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Thread: Chunked LoD cracks

  1. #1
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    Chunks cracks

    Hello,

    I'm here to ask for help.
    I have program for terrain editing, but I went into one problem I can't solve. Between each chunk is crack, how to fix it? I tried google it but I don't understand it.

    I have 4x4 field with class MapChunk. Each chunk has own data for heightmap. I render one by one chunk.

    Img:
    Click image for larger version. 

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    And there is my bug result:
    Click image for larger version. 

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    You can see on image red lines which mean end of chunk.

    And now my question... How can I connect first chunk with second? To dissapear these cracks.
    Also I want to note: I'm using 4 different textures per chunk.

    My draw function for chunk looks like:
    Code :
            // Render the quad as a patch
            {
                Mesh.bind(); // bind Vertex Array Object
                Mesh.createAttributeArray(IMesh::Vertices, shader, "vertexPosition", GL_FLOAT, 0, 2); // IMesh::Vertices == 0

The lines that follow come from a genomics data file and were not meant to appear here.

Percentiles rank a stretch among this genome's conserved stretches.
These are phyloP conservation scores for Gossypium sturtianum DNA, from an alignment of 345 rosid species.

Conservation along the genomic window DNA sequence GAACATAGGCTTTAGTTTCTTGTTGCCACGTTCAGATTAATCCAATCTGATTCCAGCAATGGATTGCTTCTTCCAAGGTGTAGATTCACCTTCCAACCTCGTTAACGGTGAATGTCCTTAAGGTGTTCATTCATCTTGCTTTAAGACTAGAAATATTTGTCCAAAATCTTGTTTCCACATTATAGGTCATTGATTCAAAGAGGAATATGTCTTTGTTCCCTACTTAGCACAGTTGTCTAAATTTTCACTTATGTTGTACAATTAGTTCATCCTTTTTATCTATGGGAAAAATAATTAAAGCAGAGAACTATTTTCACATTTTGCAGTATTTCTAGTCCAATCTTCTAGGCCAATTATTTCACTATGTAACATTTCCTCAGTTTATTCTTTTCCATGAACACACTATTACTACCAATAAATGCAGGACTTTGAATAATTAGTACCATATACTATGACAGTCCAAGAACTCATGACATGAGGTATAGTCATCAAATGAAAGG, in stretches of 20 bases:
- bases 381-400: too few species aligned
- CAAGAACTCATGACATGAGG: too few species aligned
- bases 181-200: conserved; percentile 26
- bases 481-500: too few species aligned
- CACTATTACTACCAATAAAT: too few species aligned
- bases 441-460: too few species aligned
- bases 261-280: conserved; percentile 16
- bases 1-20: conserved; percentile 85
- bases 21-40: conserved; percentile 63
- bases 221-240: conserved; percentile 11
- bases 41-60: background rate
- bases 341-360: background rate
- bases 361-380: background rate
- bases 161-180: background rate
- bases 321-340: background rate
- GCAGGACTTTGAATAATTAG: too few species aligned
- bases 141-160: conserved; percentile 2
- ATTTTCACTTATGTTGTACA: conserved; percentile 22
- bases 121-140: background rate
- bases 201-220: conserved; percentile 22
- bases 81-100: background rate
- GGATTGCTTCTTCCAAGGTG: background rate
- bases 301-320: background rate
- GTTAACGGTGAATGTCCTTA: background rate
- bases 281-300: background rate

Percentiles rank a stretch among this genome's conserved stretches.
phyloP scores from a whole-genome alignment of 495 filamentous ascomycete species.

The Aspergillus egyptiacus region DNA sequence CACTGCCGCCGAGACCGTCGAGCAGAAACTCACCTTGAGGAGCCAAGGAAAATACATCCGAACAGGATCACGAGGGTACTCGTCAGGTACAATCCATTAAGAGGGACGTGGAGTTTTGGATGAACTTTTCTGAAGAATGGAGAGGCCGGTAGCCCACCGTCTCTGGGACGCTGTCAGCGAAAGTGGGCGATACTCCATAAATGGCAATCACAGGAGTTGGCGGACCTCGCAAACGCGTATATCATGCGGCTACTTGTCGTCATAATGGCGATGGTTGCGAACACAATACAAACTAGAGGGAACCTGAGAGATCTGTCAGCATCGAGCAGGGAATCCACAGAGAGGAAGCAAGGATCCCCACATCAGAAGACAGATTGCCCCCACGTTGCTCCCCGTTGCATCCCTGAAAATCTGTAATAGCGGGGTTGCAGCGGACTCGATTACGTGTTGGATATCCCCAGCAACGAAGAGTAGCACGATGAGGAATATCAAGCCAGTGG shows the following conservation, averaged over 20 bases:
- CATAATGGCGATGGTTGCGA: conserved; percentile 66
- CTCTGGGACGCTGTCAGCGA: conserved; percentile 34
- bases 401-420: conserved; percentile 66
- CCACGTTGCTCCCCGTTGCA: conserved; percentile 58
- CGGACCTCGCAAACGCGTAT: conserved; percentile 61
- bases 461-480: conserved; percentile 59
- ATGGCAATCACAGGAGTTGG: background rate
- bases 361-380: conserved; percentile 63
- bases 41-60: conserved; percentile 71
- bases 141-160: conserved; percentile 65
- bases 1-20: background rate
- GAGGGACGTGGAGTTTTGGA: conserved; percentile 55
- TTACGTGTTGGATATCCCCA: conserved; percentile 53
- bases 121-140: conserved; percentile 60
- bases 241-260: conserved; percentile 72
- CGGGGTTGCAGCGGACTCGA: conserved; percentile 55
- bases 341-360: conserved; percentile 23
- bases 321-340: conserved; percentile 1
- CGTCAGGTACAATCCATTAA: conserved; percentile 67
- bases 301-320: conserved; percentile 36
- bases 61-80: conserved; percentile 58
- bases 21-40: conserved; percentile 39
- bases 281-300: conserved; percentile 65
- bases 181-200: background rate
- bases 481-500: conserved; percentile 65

shader->setPatchVertexCount(1);
     
                world->getGLFunctions()->glDrawArrays(GL_PATCHES, 0, Mesh.getNumFaces()); // Mesh.getNumFaces() == 1600
            }

    Thanks.
    Last edited by glararan; 06-29-2014 at 03:33 AM.

  2. #2
    Senior Member OpenGL Pro Aleksandar's Avatar
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    First, let's clear up that your approach is not a chunked LOD, because it is not a LOD scheme at all.
    You have just divided your map into tiles. Are you using quadtree or calculate screen-error metric to choose a proper chunk?
    I guess the answers to both questions are negative, so it is not a LOD scheme.

    Let's back to the question. In order to stitch tiles, you have to:
    - calculate the influence of the modeling transformation (extrusion or whatever you are doing with the vertices) to all neighboring tiles, and modified all vertices influenced by the transformation,
    - add skirts around the perimeter of the tiles if vertices on the edges do not correspond to each other.

  3. #3
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    Yes I divided map into tiles and then to chunks. I thought its called LoD. I'm not using quadtree, using screen-error.